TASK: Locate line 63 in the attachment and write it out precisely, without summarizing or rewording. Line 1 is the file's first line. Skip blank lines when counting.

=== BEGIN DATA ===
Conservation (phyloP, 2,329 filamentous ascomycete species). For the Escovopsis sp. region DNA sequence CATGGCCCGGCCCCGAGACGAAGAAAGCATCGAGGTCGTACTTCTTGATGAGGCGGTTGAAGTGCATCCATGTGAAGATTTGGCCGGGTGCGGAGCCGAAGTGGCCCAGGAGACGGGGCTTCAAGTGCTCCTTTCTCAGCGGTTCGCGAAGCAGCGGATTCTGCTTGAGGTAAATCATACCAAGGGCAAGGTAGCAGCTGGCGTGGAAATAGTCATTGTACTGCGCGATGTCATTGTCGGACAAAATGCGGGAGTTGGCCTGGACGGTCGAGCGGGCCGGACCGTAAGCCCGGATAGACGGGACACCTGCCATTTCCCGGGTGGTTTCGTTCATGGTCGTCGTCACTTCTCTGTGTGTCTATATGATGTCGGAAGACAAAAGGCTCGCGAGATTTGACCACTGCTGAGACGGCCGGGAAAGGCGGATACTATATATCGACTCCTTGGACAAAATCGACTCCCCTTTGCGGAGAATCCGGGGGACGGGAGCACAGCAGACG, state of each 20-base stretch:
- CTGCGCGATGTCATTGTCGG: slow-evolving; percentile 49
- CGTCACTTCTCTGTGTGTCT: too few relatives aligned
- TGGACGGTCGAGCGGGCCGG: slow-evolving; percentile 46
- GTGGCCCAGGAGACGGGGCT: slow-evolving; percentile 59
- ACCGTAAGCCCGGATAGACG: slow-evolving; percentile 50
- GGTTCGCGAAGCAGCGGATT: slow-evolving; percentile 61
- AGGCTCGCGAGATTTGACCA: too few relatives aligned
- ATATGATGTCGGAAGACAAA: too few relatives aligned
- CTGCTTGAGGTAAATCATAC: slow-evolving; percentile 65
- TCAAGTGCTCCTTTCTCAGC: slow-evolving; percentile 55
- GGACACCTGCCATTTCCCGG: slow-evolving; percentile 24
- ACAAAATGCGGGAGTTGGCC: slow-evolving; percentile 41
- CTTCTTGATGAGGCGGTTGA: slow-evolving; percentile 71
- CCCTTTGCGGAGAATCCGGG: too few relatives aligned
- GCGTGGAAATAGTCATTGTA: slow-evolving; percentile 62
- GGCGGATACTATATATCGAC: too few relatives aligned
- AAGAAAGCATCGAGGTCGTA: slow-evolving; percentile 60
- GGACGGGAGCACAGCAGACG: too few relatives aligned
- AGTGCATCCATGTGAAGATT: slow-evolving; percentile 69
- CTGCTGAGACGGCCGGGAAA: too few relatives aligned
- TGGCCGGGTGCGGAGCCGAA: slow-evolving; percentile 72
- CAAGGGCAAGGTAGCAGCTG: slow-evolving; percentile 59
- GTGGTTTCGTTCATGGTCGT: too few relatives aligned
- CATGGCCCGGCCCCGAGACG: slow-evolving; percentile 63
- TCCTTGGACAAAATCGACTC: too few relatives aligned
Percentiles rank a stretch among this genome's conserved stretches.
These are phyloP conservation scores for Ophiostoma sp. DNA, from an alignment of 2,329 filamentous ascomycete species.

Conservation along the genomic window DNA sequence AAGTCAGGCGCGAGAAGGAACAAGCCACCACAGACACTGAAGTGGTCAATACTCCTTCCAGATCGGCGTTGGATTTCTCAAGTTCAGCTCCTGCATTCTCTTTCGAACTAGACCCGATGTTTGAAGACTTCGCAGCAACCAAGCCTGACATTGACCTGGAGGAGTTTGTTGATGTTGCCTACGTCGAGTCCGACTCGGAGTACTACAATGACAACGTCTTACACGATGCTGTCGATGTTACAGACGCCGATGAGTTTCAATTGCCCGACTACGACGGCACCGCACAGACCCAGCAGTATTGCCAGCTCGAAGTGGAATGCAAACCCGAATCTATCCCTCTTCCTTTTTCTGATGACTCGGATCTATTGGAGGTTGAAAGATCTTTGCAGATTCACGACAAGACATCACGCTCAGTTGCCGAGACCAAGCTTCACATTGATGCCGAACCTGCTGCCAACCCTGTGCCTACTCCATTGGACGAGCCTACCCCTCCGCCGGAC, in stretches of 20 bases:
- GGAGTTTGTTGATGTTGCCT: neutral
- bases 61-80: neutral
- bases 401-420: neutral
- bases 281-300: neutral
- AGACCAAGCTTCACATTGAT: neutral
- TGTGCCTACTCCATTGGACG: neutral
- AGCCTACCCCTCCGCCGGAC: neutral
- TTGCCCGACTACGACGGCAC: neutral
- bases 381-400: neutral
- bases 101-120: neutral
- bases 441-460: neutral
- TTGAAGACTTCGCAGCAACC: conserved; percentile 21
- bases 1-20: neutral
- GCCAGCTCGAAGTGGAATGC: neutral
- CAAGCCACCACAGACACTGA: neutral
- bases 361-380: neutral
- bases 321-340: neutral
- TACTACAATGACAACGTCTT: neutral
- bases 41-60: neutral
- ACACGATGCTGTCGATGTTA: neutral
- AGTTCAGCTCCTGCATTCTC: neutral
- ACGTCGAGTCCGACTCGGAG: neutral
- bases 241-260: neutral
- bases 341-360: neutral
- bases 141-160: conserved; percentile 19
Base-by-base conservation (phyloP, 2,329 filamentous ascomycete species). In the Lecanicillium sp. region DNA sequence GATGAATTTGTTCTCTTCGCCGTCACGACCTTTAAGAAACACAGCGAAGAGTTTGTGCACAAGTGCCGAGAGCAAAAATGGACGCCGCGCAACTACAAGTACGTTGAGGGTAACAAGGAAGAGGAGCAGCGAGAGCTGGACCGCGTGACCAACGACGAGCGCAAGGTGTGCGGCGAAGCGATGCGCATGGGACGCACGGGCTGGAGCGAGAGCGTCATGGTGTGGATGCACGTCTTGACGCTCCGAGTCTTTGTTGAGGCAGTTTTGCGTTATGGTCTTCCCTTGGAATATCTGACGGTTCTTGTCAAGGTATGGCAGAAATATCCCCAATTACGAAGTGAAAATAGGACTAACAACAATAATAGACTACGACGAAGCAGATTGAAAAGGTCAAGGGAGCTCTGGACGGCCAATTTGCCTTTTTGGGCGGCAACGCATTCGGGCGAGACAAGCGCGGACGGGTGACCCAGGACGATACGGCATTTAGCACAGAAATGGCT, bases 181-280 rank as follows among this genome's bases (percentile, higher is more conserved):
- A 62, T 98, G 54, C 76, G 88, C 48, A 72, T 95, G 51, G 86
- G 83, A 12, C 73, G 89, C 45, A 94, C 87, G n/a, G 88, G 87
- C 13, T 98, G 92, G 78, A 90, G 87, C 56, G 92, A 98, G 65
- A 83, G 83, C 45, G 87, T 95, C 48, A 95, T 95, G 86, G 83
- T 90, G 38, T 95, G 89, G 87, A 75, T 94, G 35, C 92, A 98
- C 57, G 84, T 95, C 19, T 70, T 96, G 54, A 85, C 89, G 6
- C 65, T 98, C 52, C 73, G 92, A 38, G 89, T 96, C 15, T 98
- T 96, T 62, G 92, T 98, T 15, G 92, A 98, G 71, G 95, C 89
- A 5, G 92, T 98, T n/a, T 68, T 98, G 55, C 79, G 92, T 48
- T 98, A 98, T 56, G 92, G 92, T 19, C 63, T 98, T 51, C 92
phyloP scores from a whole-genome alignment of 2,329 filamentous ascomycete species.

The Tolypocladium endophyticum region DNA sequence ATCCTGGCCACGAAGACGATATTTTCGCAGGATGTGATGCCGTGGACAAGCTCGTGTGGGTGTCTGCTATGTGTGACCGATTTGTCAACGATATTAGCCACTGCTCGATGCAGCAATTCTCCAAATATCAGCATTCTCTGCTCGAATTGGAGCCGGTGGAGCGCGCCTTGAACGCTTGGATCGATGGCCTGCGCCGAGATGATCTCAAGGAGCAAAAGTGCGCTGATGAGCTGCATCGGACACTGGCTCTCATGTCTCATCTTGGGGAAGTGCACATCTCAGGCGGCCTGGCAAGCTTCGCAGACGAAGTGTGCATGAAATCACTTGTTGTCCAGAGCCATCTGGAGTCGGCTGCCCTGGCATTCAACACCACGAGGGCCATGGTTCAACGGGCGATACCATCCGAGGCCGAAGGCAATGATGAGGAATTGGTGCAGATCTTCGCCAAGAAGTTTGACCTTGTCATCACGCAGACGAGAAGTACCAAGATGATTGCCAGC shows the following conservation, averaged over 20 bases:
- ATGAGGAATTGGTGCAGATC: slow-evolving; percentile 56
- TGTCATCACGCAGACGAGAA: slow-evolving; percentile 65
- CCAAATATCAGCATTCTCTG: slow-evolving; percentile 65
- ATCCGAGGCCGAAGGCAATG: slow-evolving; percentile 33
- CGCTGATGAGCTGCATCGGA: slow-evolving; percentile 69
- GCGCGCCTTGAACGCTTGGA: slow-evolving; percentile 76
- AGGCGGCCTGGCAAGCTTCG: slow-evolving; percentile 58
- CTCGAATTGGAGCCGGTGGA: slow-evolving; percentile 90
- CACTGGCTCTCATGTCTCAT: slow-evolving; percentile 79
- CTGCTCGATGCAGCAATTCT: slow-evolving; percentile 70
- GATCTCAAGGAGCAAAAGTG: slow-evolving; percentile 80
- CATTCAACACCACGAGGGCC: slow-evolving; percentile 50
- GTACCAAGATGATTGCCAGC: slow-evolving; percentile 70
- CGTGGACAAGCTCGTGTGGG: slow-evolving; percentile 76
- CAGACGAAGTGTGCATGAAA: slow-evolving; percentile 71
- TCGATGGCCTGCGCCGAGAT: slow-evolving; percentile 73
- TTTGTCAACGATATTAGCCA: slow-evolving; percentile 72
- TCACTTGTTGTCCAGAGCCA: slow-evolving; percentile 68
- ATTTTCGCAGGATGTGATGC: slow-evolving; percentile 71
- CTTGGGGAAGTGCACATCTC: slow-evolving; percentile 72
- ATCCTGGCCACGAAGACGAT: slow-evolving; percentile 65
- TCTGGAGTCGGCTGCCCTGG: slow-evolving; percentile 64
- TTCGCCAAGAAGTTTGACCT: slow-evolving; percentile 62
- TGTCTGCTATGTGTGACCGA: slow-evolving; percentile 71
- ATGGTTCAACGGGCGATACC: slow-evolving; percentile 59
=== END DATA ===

- T 96, T 62, G 92, T 98, T 15, G 92, A 98, G 71, G 95, C 89